CIMMYT E-News, vol 2 no. 11, November 2005
CIMMYT and Turkey celebrate a fruitful collaboration that has helped farmers throughout Central and West Asia grow more wheat.
On 11 November CIMMYT and the Turkish Ministry of Agriculture and Rural Affairs marked 25 years of formal partnership that has produced wheat grown on over half a million hectares in Central and West Asia each year. Turkey—wheat’s center of origin—hosts the joint Turkey-CIMMYT-ICARDA International Winter Wheat Improvement Program (IWWIP), a successful effort that over the last 18 years has been directly responsible for 35 new wheat varieties released to farmers.
The potential for productive collaboration became apparent in 1965 when a farmer from southern Turkey planted a high-yielding variety from Mexico that yielded 5 tons per hectare—several times more than the then current Turkish varieties. Wheat varieties from Mexico and new agronomic practices allowed Turkey to double its wheat production in a decade. Thus began the Turkish Green Revolution, mirroring the success of the Green Revolution in India and Pakistan.
The IWWIP works with more than 150 breeding programs on six continents to provide national agricultural research programs worldwide with high yielding, disease resistant winter wheat varieties. Turkish scientists have led groundbreaking research on zinc deficiency in soils—a key constraint for wheat in West Asia—and, in collaboration with CIMMYT, have developed varieties that perform well in zinc-poor soils and also contain enhanced levels of this important micronutrient in the grain. Turkey is also a focal point for collaborative research to assess damage from soil borne pathogens and pests on wheat and develop resistant varieties.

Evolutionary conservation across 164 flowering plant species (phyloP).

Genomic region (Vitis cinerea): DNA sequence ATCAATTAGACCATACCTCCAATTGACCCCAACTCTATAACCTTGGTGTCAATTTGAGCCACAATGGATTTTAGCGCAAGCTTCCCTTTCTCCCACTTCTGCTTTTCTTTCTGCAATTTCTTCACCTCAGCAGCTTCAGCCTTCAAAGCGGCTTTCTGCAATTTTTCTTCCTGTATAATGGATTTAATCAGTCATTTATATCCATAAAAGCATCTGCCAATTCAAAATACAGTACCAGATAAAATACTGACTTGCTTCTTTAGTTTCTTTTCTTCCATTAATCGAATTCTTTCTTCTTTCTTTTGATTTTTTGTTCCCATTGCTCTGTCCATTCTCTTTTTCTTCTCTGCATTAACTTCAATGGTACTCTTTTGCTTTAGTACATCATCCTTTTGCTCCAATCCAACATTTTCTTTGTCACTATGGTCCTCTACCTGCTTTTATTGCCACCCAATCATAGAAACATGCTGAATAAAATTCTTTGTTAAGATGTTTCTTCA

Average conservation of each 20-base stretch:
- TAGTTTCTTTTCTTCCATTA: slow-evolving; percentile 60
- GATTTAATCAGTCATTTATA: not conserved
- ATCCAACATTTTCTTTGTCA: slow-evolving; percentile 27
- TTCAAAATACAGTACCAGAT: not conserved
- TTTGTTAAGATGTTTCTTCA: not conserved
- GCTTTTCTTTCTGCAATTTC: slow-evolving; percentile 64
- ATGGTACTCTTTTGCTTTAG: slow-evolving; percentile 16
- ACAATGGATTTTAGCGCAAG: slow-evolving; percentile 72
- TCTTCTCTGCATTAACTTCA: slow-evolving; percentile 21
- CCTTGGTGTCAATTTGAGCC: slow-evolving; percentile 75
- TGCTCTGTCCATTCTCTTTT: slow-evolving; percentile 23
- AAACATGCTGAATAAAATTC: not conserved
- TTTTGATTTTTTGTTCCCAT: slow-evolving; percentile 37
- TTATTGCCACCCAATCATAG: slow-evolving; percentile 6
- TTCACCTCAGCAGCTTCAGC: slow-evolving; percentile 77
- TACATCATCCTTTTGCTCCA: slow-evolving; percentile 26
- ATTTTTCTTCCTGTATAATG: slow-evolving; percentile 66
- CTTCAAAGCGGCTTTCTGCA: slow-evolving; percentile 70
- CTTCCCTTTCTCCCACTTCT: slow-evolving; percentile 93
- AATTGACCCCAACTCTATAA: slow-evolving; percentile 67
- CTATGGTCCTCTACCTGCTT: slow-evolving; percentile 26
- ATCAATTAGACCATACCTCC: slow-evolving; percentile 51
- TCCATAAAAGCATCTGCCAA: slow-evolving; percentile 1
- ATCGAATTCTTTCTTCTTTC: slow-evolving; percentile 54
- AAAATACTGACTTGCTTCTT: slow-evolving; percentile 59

CIMMYT and Turkey have worked together since the 1960s to strengthen the nation’s agricultural research capacity, and more than 200 Turkish researchers have attended CIMMYT courses or workshops in Mexico to gain skill and expertise in wheat improvement. Many of these scientists make up Turkey’s core of senior wheat researchers and administrators. Scientists from Morocco, Syria, Iran, Uzbekistan, and Kazakhstan have attended training courses in Turkey on conservation agriculture. In 2005, Turkey joined the CGIAR, solidifying its commitment to capacity building and research.
“CIMMYT is looking forward to many more years of collaboration,” said CIMMYT Director General Masa Iwanaga at an event marking the anniversary. “Built on the strength, contribution, and commitment of Turkey, this joint program is a leader collaborative research for farmers in developing countries.”
For further information, contact Hans Braun (firstname.lastname@example.org).